• The Last Adventure (1967) 6.0 Director: Robert Enrico
  • Gettysburg (1993) 7.0 Director: Ron Maxwell
  • The Visit (1963) 7.0 Director: Antonio Pietrangeli
  • Beauty and the Devil (1950) 7.0 Director: René Clair
  • Hungry for Love (1960) 7.0 Director: Antonio Pietrangeli
  • La fin du jour (1939) 8.0 Director: Julien Duvivier
  • Swept Away (1974) 8.0 Director: Lina Wertmüller
  • The Salesman (2016) 8.0 Director: Asghar Farhadi
  • The Past (2013) 8.0 Director: Asghar Farhadi
  • Fireworks Wednesday (2006) 8.0 Director: Asghar Farhadi
  • Boudu Saved from Drowning 8.0 (1932) Director: Jean Renoir
  • Nine Queens (2000) 8.0 Director: Fabián Bielinsky
  • La Haine (1995) 9.0 Director: Mathieu Kassovitz
  • L’Enfance Nue (1968) 7.0 Director: Maurice Pialat
  • The Central Park Five (2012) 7.0 Director: Ken Burns
  • The Memory of Justice (1976) 9.0 Director: Marcel Ophüls
  • The Hunters (1977) 7.0 Director: Theodoros Angelopoulos
  • A Hidden Life (2019) 7.0 Director: Terrence Malick
  • Mother of Mine (2005) 7.0 Director: Klaus Härö
  • The Secret in Their Eyes (2009) 8.0 Director: Juan José Campanella


Each cooking class is fully interactive. While I am demonstrating, you can chime in with comments, questions, and ooohs and ahhhs the entire time. Not only does this increase connection among the students, both my assistant and I see your questions and make sure we answer all of them.
You can participate in the class using Zoom on your computer, tablet or mobile device.
Upon completing your registration, you receive your confirmation email, which includes the link to our Zoom class, along with information and recipes. Each class is officially a go once a minimum number of slots are filled — at which time the recipes appear on the document. My goal is to have the recipes available to you at least 5 days before the class to give you enough time to order / shop for ingredients, should you choose to cook along.
While I love to see the faces of my students, the use of video during the live class is optional. NOTE: Even if you opt to show your video, for the class recordings, which go out to the general public as on-demand classes, NO ONE'S video is shown except for mine.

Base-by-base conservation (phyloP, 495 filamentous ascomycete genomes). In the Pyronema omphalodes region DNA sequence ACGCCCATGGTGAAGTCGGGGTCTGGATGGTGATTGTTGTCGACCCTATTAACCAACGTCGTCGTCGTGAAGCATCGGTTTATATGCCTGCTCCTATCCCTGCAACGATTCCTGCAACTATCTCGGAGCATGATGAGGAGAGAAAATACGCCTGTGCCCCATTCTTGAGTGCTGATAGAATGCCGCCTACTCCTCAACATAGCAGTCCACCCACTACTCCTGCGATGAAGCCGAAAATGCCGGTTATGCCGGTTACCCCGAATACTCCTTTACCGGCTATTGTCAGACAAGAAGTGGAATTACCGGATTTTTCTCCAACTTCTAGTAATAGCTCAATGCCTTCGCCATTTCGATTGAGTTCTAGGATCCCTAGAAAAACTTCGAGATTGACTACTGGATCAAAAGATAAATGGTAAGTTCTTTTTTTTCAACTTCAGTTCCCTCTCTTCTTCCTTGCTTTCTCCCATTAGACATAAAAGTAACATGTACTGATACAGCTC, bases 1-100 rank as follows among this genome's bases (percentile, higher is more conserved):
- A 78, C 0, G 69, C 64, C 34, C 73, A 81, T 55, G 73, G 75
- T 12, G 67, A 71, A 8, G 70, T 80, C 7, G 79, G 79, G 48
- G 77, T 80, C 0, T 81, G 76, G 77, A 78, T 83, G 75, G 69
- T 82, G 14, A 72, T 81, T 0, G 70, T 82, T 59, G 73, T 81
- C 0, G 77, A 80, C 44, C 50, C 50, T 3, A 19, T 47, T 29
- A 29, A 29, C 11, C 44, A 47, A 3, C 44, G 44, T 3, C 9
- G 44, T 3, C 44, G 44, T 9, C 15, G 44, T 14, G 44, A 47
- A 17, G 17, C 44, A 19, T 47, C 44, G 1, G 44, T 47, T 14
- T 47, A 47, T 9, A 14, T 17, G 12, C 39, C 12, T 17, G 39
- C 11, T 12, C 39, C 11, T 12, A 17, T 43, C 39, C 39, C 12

We do our best to prepare you in advance so you are ready for when the class begins. If you have issues during the class, my assistant is there to help you. Sometimes it's an issue on the user side, and when there's an issue on my side, we do our best to mitigate it right away. One of the benefits of live classes is that they're in real time, which means it's a live feed. Sometimes technical issues are out of our control, but so far, we've never had any real issues that took away from the purpose of the class.
Absolutely! Unless something goes horribly wrong (and it rarely does), each class is recorded, and students receive the class recording within 2 days of the live class.
While I do send a reminder email out a couple days before our class, I encourage you to add the class to your calendar as soon as you register.
Some students love being able to cook along; some students love to just watch. It is entirely up to you how you want to enjoy the class.
You can decide in advance which dishes you want to cook along with. You might choose to cook along for just one of the dishes or all of them. Whatever you decide, I suggest you have your mise en place all ready. That is to say, have all the ingredients measured and prepped as much as possible. (Mise en place is a French culinary phrase meaning "everything in its place.”)
Ultimately, what we take away is based on what we give, so I encourage you to be present and engaged in the class. But, for my part, if you know me, you know I'm pretty passionate about many things, and I can’t help bringing my love of food, history, language, animals, film, literature, and food lore to each class. My aim is that you walk away with a richer understanding of food, cooking, and eating than before you arrived. More than that, you will get helpful step-by-step instructions about each dish I'm demonstrating and a clear up-close view of all the ingredients and procedures. The best part is that I, too, make mistakes, and you see me make them live in real time. That's how we learn the most.